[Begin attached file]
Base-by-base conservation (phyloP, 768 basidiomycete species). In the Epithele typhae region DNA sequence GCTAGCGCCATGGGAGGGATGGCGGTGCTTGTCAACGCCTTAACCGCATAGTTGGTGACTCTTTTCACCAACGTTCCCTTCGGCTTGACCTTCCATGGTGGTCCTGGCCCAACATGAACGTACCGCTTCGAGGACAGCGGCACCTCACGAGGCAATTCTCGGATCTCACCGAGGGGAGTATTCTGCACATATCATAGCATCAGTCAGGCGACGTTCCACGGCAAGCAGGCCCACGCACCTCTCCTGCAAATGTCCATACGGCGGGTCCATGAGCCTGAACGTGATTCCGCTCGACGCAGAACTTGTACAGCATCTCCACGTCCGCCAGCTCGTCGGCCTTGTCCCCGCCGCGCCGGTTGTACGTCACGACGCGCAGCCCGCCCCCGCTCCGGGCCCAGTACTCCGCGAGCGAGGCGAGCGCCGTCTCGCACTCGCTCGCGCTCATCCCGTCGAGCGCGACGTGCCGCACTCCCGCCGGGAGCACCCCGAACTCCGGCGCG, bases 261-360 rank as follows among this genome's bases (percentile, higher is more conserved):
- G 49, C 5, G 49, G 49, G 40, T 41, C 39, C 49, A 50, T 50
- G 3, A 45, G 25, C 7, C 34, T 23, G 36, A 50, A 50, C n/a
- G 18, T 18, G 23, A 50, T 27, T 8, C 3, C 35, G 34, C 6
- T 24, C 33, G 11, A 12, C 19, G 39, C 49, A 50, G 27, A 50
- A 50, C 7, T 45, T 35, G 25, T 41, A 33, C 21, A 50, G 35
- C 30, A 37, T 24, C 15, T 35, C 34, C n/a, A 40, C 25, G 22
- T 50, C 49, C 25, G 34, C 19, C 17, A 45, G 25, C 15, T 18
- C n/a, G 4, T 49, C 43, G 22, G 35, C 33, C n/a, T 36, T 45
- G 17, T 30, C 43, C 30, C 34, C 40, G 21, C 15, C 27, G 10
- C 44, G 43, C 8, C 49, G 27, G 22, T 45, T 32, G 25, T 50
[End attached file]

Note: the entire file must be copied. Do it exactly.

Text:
Base-by-base conservation (phyloP, 768 basidiomycete species). In the Epithele typhae region DNA sequence GCTAGCGCCATGGGAGGGATGGCGGTGCTTGTCAACGCCTTAACCGCATAGTTGGTGACTCTTTTCACCAACGTTCCCTTCGGCTTGACCTTCCATGGTGGTCCTGGCCCAACATGAACGTACCGCTTCGAGGACAGCGGCACCTCACGAGGCAATTCTCGGATCTCACCGAGGGGAGTATTCTGCACATATCATAGCATCAGTCAGGCGACGTTCCACGGCAAGCAGGCCCACGCACCTCTCCTGCAAATGTCCATACGGCGGGTCCATGAGCCTGAACGTGATTCCGCTCGACGCAGAACTTGTACAGCATCTCCACGTCCGCCAGCTCGTCGGCCTTGTCCCCGCCGCGCCGGTTGTACGTCACGACGCGCAGCCCGCCCCCGCTCCGGGCCCAGTACTCCGCGAGCGAGGCGAGCGCCGTCTCGCACTCGCTCGCGCTCATCCCGTCGAGCGCGACGTGCCGCACTCCCGCCGGGAGCACCCCGAACTCCGGCGCG, bases 261-360 rank as follows among this genome's bases (percentile, higher is more conserved):
- G 49, C 5, G 49, G 49, G 40, T 41, C 39, C 49, A 50, T 50
- G 3, A 45, G 25, C 7, C 34, T 23, G 36, A 50, A 50, C n/a
- G 18, T 18, G 23, A 50, T 27, T 8, C 3, C 35, G 34, C 6
- T 24, C 33, G 11, A 12, C 19, G 39, C 49, A 50, G 27, A 50
- A 50, C 7, T 45, T 35, G 25, T 41, A 33, C 21, A 50, G 35
- C 30, A 37, T 24, C 15, T 35, C 34, C n/a, A 40, C 25, G 22
- T 50, C 49, C 25, G 34, C 19, C 17, A 45, G 25, C 15, T 18
- C n/a, G 4, T 49, C 43, G 22, G 35, C 33, C n/a, T 36, T 45
- G 17, T 30, C 43, C 30, C 34, C 40, G 21, C 15, C 27, G 10
- C 44, G 43, C 8, C 49, G 27, G 22, T 45, T 32, G 25, T 50